Wellcome Collection: Teeth

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This week I visited Wellcome Collection’s newest temporary exhibition, Teeth. Before this exhibition, I had obviously not considered the cultural and historical significance of teeth and dental hygiene – of course visiting Teeth at the Wellcome Collection has entirely changed that. Tracing the evolution of our relationship with our teeth, the exhibition shows 150 objects, from current dental ‘grills’, to ancient protective amulets and barber-surgeonRead Now

Grant Museum: The Museum of Ordinary Animals

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This exhibition tells the story of the boring beasts that have changed the world: the mundane creatures in our everyday lives including dogs, pigeons, cats, cows, chickens and mice. These animals are rarely represented in natural history museum displays. They are not special enough. People would rather see dinosaurs, dodos and giant whales. The Museum of Ordinary Animals gives these commonplace creatures a chance to tell theirRead Now

Wellcome Collection: Can graphic design change your life

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Can Graphic Design Change Your Life explores the interweaving connection between graphic design and medicine and health, questioning if our lives would be the same without graphic design. It would be quite easy to miss the beauty of health products. After all, we tend to only use them when we need to, i.e when we’re ill or injured – perhaps not the time when we are most absorbed inRead Now

Bethlem Museum of the Mind: 2016 Museum of the Year

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Open on the first and last Saturday of the month, at the start of this month I headed over to Bethlem Museum of the Mind. Shortlisted for the 2016 Museum of the Year award, the Bethlem Museum of the Mind tackles a difficult history in a reflective, ethically minded, and accessible exhibitions. The first thing that is wholly needed in a museum that reflects a difficult history is  friendlyRead Now

Exhibition Openings, and Exciting News!

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“Based on the ground-breaking research of Wellcome Trust Professor at Oxford Brookes University, Paul Weindling, this exhibition examines coerced experimentation in Nazi-dominated Europe. Through the portraits of victims and perpetrators, the exhibition explores the legacy of medical research under Nazism, and its impact on bioethics today.” On what felt like the rainiest day of the year, in new (and inappropriate for the weather) shoes, IRead Now

Take a seat with Josef Frank

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“Explore the work of designer and artist Josef Frank (1885-1967) in the first-ever UK exhibition of his textiles. The Austrian-born architect moved to Sweden in 1933, where he developed his colourful brand of modernism, working with Estrid Ericson on furniture, glassware, lighting and interior design ideas. Together they redefined what is regarded as Swedish Modern. This exhibition in association with Millesgården, Stockholm highlights Frank’s vibrantRead Now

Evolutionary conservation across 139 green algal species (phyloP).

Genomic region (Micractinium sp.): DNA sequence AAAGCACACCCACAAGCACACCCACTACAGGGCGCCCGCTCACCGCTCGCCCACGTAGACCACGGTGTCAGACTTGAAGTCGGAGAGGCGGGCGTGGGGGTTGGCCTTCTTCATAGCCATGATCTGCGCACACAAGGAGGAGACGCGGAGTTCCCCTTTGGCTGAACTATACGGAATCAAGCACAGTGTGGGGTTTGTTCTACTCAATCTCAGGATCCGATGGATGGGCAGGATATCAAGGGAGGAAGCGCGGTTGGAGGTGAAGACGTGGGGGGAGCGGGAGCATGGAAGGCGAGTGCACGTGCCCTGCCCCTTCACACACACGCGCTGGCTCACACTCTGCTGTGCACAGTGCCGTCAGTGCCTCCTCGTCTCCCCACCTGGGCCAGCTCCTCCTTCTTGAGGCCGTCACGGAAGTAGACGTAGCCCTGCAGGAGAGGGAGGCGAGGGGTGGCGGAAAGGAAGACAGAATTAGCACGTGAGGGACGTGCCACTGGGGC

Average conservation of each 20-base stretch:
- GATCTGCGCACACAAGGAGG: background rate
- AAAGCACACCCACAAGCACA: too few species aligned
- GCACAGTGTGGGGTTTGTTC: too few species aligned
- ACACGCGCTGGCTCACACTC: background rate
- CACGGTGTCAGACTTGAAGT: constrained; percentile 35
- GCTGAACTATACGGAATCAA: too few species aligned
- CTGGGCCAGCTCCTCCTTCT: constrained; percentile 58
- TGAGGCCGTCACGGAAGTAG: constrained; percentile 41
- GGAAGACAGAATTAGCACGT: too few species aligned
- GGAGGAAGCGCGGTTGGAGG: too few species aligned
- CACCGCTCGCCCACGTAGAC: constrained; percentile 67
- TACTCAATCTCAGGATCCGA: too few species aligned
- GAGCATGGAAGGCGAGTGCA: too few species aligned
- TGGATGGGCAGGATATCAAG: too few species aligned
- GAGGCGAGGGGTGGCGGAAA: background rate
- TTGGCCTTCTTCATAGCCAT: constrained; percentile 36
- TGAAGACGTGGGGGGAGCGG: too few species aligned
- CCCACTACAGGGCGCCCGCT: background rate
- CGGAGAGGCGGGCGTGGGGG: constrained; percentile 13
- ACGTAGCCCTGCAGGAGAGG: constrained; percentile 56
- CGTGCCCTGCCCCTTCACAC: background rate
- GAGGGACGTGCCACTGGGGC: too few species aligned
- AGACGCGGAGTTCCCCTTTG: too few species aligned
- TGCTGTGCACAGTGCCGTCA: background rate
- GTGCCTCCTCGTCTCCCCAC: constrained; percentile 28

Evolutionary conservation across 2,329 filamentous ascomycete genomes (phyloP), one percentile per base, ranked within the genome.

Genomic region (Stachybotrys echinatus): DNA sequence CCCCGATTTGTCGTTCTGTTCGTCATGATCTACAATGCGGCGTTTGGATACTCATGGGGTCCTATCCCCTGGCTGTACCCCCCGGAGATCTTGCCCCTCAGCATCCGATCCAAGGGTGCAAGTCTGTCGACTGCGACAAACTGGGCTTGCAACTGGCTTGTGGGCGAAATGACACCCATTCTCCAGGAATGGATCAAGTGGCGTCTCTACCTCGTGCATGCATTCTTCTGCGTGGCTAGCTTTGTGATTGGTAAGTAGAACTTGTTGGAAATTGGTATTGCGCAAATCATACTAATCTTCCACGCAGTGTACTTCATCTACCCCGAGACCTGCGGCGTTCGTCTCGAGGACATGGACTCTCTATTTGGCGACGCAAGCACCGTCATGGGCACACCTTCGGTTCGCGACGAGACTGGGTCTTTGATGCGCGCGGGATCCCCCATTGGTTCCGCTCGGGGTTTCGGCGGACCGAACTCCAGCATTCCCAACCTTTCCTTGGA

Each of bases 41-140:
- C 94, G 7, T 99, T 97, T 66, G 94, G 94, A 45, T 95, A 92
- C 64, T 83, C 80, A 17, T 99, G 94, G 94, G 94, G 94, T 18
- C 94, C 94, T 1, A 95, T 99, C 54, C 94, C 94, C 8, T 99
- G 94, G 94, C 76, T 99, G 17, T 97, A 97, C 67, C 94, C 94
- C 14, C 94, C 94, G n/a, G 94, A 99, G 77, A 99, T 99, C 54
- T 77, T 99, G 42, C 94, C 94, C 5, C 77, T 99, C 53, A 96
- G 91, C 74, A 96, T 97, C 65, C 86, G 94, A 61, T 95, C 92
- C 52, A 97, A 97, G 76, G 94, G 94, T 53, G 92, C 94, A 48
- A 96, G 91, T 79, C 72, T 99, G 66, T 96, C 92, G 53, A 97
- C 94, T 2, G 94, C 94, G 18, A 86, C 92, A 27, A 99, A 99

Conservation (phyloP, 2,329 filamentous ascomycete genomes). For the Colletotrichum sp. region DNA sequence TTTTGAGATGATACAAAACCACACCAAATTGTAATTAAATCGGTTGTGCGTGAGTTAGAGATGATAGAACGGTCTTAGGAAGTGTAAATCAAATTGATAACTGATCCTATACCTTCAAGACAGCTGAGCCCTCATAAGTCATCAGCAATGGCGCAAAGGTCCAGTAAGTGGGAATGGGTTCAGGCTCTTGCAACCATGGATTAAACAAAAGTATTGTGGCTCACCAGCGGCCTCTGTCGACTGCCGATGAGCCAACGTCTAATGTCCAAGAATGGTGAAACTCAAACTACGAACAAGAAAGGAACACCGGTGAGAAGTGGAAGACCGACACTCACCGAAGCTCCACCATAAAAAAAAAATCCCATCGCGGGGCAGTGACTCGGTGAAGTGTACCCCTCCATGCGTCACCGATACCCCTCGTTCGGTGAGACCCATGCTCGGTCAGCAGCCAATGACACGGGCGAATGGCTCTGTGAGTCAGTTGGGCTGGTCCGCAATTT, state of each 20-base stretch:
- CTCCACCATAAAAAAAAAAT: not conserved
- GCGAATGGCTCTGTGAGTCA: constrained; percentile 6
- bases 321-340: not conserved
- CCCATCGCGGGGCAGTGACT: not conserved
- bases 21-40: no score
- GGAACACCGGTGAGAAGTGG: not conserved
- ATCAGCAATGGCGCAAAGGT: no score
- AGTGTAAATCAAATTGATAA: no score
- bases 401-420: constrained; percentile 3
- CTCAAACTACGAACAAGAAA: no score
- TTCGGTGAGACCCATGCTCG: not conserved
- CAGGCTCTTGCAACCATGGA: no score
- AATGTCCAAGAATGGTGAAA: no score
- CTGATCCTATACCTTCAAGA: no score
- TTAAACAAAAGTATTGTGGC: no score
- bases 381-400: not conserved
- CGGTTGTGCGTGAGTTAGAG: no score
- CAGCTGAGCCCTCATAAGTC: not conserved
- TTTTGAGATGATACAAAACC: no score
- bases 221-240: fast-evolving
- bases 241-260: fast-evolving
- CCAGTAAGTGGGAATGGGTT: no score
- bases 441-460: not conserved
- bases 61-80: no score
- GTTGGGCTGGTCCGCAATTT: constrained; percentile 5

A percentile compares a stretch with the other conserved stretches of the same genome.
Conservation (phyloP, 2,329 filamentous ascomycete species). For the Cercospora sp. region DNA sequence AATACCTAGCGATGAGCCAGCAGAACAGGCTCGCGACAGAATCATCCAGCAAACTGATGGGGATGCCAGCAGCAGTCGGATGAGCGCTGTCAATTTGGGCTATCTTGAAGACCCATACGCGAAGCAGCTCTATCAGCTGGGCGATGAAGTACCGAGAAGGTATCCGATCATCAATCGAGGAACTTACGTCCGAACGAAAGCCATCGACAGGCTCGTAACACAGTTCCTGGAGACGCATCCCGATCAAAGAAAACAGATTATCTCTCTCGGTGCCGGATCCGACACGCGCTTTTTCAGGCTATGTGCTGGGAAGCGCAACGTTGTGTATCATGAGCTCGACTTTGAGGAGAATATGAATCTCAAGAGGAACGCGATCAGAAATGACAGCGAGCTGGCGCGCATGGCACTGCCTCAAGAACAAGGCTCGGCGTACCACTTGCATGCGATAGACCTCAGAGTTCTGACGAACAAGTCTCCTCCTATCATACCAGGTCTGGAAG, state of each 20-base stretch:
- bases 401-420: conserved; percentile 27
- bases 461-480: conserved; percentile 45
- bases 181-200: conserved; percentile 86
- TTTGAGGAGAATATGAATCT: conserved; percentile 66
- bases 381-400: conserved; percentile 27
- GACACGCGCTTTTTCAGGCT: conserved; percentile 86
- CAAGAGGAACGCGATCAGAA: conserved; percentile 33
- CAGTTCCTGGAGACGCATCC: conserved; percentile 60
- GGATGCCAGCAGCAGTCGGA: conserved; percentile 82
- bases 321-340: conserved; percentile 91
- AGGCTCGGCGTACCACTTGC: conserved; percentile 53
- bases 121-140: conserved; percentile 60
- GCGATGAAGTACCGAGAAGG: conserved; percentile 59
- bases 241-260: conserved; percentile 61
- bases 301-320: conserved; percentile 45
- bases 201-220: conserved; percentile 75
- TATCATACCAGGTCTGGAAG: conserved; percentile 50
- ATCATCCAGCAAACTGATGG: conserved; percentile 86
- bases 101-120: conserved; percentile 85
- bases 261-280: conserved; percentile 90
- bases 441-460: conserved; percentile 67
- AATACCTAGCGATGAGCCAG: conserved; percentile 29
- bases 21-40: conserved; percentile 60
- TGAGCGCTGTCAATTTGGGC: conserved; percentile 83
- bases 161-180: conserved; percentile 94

Spark Of Life

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The story of electricity is the story of life itself. From the structure of the atom to the functioning of our brains, this invisible yet vital force is intrinsic to human life. For centuries electricity has captivated inventors, scientists and artists alike, and in the modern era it has transformed our world. What Wellcome Collection does well, both in it’s permanent and temporary exhibitions, isRead Now

A Temple in London

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Ever since reading The Museum, a Temple or the Forum by Duncan F. Cameron, most museum visits for me have a background noise of thinking which they are, a forum or a temple. I visited the British Museum this week, for a lecture on the upcoming The American Dream exhibition. Opening on the 9th of March for three months, the exhibition will explore American culture,Read Now

Fear and Love 

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“The exhibition asserts that design is deeply connected not just to commerce and culture but to urgent underlying issues – issues that inspire fear and love. This is a bold, multidisciplinary and global exhibition that aims to capture the mood of the present and establish the Design Museum as the home of design debate” I couldn’t read the description of the Design Museum’s newest temporaryRead Now

Tate Meets Black Mirror

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I’ll admit, I don’t often relate to artwork. Without reading the labels, I certainly don’t understand art. Outside of appreciating talent, and enjoying the aesthetics of works, that’s as good as it gets for me. However, when I do love a piece, I LOVE a piece. So much so, it gets its own blog post. A disclaimer to this post, I am fascinated by anything dystopian,Read Now